While we work hard to remove hate speech, we also give you tools to avoid distasteful or offensive content. Every week, our community reports millions of pieces of content to us for possibly violating our Community Standards. To speed up our process of reviewing those reports, we recently announced that we are adding an additional 3 000 content reviewers to our existing 4 500 reviewers, nearly doubling our existing team.

Q: How are you dealing with people who create fake accounts?

A: As part of our mission to give people the power to build community and bring the world closer together, online safety is important to us.

We allow people to use Facebook to challenge ideas and raise awareness about important issues, but we will remove content that is reported to us and violates our Community Standards, which includes amongst others bullying, hate speech and fake accounts.

Misrepresenting yourself on Facebook is against our policies, and we have a dedicated team that’s tasked with helping to detect and block these kinds of scams. To help prevent fake profiles, we have built automated systems over the years that use machine learning and other sophisticated techniques to help address scams, spam, phishing and malicious accounts, including profiles that might be impersonating someone else. We recently improved its measures against fake Facebook profiles, and a team is dedicated to detect and block those accounts.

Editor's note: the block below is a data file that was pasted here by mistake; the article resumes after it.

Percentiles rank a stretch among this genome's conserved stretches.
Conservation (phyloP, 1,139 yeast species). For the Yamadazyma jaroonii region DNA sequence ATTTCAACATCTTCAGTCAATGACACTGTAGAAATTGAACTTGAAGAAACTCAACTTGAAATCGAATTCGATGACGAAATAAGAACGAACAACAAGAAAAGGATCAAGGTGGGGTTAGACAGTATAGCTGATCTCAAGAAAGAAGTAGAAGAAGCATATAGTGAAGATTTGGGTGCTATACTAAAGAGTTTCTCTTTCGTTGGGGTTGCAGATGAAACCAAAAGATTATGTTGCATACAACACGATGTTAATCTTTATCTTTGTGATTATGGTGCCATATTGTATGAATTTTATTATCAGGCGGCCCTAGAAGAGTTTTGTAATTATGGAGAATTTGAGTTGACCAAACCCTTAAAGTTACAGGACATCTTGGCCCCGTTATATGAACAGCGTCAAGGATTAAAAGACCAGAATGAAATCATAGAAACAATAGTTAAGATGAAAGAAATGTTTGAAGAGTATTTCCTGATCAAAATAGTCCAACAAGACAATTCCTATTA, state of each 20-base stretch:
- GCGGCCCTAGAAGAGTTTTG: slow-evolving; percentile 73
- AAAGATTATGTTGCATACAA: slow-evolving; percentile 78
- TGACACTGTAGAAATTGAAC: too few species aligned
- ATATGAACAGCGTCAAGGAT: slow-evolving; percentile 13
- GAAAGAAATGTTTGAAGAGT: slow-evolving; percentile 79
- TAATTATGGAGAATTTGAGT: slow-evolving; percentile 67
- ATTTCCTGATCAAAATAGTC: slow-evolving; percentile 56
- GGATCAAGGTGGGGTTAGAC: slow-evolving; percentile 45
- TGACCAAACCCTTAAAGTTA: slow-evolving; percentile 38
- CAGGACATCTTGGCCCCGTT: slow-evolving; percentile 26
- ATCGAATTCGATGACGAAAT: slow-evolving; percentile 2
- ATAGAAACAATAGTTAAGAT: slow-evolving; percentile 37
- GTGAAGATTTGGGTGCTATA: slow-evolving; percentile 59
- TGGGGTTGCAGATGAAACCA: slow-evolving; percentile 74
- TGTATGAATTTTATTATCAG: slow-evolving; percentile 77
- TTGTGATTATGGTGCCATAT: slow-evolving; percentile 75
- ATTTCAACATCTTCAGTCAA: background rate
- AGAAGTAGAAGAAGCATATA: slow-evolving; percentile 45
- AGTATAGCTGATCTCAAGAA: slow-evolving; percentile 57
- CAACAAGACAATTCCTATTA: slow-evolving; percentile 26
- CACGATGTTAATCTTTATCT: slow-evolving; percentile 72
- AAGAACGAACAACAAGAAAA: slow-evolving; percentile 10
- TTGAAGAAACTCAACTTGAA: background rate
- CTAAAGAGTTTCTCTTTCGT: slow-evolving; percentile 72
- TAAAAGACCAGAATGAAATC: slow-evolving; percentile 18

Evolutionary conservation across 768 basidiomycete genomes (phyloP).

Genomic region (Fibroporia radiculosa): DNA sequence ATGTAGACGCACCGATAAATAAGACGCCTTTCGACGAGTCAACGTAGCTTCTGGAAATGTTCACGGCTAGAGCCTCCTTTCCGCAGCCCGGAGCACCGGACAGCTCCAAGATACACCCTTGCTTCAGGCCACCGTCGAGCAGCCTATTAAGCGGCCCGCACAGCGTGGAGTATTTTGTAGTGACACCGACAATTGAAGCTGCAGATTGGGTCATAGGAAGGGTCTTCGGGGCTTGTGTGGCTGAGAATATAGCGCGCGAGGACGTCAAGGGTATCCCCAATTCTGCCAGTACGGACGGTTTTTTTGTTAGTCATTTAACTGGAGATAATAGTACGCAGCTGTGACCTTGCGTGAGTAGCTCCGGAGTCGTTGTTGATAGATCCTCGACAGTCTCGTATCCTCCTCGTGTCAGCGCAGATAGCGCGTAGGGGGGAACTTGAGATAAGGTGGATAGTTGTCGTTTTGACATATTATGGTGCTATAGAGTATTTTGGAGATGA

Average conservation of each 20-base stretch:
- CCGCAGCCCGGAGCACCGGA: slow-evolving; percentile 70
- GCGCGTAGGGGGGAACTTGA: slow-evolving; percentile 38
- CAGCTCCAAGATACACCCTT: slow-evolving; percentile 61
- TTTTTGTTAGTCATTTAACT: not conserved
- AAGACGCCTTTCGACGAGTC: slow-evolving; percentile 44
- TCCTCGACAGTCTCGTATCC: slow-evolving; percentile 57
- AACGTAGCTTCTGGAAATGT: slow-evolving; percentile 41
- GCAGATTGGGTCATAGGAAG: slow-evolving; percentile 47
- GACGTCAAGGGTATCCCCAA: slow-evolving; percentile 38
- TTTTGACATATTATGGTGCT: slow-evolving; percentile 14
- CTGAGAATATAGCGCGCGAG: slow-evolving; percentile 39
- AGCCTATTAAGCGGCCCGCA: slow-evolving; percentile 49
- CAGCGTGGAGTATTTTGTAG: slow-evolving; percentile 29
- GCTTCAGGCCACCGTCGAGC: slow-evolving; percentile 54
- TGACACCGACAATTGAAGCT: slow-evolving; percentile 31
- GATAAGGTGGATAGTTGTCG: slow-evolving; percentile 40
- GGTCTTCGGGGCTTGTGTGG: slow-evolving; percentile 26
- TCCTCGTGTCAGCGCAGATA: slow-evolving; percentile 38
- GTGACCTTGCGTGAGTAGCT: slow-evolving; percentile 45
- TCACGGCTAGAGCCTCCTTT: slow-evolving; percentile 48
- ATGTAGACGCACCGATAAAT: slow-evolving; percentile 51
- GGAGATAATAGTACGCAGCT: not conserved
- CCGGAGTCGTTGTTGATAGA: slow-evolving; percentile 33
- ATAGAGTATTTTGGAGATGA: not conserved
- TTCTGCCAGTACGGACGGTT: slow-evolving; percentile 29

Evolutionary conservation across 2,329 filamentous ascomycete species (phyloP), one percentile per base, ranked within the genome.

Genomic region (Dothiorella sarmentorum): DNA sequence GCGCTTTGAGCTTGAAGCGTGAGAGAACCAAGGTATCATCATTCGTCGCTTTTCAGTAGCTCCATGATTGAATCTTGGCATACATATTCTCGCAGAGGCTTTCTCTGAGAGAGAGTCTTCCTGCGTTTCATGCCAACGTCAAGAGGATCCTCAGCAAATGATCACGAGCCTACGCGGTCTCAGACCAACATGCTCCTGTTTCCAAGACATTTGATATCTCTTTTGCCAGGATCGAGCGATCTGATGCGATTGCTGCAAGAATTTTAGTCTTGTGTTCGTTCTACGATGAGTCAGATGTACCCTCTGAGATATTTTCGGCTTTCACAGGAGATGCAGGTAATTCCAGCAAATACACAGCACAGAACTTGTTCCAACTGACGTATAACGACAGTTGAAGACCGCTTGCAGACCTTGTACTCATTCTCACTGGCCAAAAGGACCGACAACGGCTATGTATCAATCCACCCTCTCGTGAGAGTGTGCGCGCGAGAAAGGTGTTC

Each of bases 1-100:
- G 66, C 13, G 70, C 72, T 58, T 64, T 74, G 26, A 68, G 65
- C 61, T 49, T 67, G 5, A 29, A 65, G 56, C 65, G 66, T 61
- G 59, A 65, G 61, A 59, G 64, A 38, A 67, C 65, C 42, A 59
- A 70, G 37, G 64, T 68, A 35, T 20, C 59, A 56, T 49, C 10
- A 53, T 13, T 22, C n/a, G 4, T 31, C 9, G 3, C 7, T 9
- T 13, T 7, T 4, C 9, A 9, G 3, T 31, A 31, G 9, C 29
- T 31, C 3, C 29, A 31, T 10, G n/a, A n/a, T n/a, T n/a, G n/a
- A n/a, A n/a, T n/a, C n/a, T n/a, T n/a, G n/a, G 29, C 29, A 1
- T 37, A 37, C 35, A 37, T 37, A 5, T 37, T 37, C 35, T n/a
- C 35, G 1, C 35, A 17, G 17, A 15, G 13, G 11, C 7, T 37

Q: How are you dealing with fake news and those who spread it?

A: We take misinformation seriously. People want accurate news on Facebook — and we want that too. We’ve been working on this problem for a long time — and will continue. Fake news isn’t new — and everyone has a responsibility to do their part.